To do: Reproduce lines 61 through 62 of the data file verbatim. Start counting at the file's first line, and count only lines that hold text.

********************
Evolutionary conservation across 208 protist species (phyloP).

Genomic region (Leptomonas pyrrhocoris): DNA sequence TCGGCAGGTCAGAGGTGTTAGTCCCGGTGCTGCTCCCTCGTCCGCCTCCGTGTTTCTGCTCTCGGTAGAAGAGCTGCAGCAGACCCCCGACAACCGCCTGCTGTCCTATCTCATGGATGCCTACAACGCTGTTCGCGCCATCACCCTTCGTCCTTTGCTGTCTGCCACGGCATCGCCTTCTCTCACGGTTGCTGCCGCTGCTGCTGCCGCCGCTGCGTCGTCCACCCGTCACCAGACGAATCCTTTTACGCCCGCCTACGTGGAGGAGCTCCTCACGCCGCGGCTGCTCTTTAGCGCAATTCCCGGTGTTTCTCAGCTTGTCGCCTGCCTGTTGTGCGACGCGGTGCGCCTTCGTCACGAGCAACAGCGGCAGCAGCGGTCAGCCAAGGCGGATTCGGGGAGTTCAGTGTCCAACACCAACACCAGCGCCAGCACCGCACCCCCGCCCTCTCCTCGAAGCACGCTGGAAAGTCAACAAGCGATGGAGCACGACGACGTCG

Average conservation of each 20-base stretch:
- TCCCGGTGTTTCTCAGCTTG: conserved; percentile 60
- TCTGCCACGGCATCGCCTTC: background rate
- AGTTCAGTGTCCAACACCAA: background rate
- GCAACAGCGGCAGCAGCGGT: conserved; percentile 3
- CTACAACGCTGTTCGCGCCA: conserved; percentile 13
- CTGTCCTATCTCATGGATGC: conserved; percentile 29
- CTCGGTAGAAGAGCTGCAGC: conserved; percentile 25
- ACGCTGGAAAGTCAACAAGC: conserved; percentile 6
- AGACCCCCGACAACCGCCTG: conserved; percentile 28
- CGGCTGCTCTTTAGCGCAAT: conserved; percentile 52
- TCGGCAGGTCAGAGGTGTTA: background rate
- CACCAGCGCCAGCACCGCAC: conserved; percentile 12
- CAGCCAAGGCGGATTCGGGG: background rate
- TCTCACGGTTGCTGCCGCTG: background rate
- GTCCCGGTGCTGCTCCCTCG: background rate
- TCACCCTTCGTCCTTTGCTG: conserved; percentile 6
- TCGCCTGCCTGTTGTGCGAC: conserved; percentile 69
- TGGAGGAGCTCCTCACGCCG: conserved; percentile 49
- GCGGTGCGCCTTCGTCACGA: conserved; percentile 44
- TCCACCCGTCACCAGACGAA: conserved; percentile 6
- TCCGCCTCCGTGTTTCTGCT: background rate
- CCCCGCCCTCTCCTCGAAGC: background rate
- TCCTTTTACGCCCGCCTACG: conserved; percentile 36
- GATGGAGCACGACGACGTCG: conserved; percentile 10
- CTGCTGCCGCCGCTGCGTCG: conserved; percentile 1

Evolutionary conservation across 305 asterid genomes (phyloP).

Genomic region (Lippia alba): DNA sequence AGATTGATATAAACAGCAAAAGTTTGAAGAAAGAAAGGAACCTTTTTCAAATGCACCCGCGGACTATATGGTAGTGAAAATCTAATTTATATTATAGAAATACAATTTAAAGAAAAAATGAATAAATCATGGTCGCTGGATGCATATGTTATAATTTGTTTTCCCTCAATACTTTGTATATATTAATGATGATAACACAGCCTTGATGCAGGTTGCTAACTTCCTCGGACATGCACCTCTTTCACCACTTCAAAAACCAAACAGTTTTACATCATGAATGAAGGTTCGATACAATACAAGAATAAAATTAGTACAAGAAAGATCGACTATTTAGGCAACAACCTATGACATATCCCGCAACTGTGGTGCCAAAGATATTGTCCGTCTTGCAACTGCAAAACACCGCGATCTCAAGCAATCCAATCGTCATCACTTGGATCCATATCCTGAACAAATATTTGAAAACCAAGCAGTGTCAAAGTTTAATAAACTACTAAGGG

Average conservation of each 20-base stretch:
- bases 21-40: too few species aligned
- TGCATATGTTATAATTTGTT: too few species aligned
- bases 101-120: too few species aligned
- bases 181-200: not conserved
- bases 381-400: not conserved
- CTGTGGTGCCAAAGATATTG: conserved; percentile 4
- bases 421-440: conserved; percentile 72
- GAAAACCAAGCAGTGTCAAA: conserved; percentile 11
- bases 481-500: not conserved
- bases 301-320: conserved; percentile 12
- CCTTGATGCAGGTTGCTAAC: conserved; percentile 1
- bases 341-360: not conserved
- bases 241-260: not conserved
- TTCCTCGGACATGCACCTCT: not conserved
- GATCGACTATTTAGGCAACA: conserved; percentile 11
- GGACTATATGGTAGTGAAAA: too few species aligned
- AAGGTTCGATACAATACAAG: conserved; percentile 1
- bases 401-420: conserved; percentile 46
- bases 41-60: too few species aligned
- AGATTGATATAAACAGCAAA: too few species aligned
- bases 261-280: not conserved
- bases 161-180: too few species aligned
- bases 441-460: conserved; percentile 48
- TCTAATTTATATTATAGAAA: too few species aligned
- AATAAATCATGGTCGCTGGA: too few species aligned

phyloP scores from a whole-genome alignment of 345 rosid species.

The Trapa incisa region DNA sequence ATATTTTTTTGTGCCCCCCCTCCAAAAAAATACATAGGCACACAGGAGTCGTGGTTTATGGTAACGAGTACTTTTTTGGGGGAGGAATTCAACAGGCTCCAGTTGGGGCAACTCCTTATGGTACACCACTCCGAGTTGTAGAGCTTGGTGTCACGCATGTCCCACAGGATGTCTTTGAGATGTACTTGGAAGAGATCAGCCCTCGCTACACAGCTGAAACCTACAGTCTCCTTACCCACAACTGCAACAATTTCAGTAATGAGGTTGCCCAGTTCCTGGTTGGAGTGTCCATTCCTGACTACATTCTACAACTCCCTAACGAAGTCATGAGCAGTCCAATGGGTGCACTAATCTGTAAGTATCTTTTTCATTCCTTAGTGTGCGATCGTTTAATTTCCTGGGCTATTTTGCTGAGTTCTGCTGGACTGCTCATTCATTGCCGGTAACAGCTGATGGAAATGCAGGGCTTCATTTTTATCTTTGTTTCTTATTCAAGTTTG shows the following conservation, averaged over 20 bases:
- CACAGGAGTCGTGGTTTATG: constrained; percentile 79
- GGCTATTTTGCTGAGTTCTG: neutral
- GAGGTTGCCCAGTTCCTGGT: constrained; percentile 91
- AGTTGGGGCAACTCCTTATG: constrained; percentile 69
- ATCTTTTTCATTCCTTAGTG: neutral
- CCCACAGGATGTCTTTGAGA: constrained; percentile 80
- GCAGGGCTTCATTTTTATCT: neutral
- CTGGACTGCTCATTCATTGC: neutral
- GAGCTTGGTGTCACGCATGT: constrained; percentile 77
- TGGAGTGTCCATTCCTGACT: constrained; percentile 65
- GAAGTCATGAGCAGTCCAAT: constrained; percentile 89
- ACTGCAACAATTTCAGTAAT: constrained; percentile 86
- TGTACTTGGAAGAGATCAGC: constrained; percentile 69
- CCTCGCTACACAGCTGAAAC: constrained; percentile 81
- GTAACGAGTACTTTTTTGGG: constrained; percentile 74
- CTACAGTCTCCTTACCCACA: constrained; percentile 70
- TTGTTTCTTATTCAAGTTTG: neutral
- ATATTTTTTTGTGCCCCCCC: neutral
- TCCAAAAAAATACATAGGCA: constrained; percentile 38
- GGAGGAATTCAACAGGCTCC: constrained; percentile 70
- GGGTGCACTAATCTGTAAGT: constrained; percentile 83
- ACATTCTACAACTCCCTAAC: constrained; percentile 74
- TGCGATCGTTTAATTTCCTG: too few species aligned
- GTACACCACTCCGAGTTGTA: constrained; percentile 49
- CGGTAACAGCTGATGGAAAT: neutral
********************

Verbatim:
- GAGGTTGCCCAGTTCCTGGT: constrained; percentile 91
- AGTTGGGGCAACTCCTTATG: constrained; percentile 69